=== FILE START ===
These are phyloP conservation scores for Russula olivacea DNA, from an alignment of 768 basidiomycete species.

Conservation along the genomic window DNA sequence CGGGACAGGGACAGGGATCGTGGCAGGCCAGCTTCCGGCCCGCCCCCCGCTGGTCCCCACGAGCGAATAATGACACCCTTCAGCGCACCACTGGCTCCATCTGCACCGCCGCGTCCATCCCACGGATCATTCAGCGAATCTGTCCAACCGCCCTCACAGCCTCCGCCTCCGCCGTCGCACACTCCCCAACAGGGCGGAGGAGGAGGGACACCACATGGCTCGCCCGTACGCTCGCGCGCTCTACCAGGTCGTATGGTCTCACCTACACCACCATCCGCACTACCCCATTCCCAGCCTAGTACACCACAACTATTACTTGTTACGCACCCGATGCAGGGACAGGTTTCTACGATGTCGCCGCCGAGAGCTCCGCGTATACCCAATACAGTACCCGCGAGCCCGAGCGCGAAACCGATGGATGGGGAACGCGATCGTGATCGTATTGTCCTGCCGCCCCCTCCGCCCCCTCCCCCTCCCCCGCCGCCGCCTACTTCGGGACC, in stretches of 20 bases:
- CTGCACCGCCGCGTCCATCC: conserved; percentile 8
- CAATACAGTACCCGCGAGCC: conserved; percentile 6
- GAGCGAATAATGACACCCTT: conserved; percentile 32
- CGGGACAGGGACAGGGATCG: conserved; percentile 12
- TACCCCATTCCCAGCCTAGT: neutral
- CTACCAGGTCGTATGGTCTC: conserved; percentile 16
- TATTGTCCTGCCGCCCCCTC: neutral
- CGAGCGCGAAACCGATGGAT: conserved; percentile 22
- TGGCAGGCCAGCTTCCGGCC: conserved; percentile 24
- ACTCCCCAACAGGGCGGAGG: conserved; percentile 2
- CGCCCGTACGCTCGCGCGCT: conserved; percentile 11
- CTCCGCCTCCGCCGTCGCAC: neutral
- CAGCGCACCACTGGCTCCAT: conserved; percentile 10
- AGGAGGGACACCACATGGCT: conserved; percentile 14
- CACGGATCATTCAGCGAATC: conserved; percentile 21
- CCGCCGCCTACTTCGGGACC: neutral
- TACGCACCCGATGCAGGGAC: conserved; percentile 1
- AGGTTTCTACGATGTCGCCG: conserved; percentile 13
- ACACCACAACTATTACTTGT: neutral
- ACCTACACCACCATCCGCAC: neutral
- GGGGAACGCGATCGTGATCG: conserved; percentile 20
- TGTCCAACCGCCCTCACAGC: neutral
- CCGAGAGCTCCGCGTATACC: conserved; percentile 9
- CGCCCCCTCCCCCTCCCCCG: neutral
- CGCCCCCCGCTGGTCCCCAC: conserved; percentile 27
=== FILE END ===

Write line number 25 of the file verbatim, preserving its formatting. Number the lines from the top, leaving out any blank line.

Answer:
- CCGAGAGCTCCGCGTATACC: conserved; percentile 9